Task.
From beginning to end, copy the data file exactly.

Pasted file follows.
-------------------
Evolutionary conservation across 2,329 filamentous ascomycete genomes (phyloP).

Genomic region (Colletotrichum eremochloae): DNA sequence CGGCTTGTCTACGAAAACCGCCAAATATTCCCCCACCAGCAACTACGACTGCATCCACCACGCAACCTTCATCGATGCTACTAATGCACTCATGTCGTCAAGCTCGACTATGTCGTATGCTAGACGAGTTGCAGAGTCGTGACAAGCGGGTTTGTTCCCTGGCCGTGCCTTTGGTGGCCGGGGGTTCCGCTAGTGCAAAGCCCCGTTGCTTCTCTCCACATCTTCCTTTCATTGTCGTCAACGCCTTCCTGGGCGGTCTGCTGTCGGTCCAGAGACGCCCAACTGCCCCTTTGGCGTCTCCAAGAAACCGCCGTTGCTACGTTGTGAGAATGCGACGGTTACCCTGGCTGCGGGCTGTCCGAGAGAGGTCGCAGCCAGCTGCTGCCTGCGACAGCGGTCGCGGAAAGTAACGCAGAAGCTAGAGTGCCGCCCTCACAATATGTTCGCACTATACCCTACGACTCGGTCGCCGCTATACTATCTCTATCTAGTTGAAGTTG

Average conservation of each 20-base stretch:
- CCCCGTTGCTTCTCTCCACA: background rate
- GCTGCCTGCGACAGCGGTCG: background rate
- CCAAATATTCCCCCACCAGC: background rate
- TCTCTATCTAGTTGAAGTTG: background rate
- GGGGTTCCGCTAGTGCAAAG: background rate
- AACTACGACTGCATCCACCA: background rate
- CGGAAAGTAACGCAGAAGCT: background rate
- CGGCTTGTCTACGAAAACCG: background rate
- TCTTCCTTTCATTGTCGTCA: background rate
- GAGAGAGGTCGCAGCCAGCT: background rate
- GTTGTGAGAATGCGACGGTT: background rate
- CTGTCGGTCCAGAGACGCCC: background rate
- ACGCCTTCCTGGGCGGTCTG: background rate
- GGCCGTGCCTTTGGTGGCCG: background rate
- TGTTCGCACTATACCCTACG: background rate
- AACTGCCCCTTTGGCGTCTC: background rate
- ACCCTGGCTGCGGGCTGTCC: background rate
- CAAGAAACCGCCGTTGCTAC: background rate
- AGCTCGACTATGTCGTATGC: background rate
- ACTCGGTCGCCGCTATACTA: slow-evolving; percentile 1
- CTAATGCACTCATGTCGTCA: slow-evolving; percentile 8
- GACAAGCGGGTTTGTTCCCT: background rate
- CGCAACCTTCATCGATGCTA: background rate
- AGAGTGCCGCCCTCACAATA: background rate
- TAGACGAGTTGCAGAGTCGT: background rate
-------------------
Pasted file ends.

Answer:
Evolutionary conservation across 2,329 filamentous ascomycete genomes (phyloP).

Genomic region (Colletotrichum eremochloae): DNA sequence CGGCTTGTCTACGAAAACCGCCAAATATTCCCCCACCAGCAACTACGACTGCATCCACCACGCAACCTTCATCGATGCTACTAATGCACTCATGTCGTCAAGCTCGACTATGTCGTATGCTAGACGAGTTGCAGAGTCGTGACAAGCGGGTTTGTTCCCTGGCCGTGCCTTTGGTGGCCGGGGGTTCCGCTAGTGCAAAGCCCCGTTGCTTCTCTCCACATCTTCCTTTCATTGTCGTCAACGCCTTCCTGGGCGGTCTGCTGTCGGTCCAGAGACGCCCAACTGCCCCTTTGGCGTCTCCAAGAAACCGCCGTTGCTACGTTGTGAGAATGCGACGGTTACCCTGGCTGCGGGCTGTCCGAGAGAGGTCGCAGCCAGCTGCTGCCTGCGACAGCGGTCGCGGAAAGTAACGCAGAAGCTAGAGTGCCGCCCTCACAATATGTTCGCACTATACCCTACGACTCGGTCGCCGCTATACTATCTCTATCTAGTTGAAGTTG

Average conservation of each 20-base stretch:
- CCCCGTTGCTTCTCTCCACA: background rate
- GCTGCCTGCGACAGCGGTCG: background rate
- CCAAATATTCCCCCACCAGC: background rate
- TCTCTATCTAGTTGAAGTTG: background rate
- GGGGTTCCGCTAGTGCAAAG: background rate
- AACTACGACTGCATCCACCA: background rate
- CGGAAAGTAACGCAGAAGCT: background rate
- CGGCTTGTCTACGAAAACCG: background rate
- TCTTCCTTTCATTGTCGTCA: background rate
- GAGAGAGGTCGCAGCCAGCT: background rate
- GTTGTGAGAATGCGACGGTT: background rate
- CTGTCGGTCCAGAGACGCCC: background rate
- ACGCCTTCCTGGGCGGTCTG: background rate
- GGCCGTGCCTTTGGTGGCCG: background rate
- TGTTCGCACTATACCCTACG: background rate
- AACTGCCCCTTTGGCGTCTC: background rate
- ACCCTGGCTGCGGGCTGTCC: background rate
- CAAGAAACCGCCGTTGCTAC: background rate
- AGCTCGACTATGTCGTATGC: background rate
- ACTCGGTCGCCGCTATACTA: slow-evolving; percentile 1
- CTAATGCACTCATGTCGTCA: slow-evolving; percentile 8
- GACAAGCGGGTTTGTTCCCT: background rate
- CGCAACCTTCATCGATGCTA: background rate
- AGAGTGCCGCCCTCACAATA: background rate
- TAGACGAGTTGCAGAGTCGT: background rate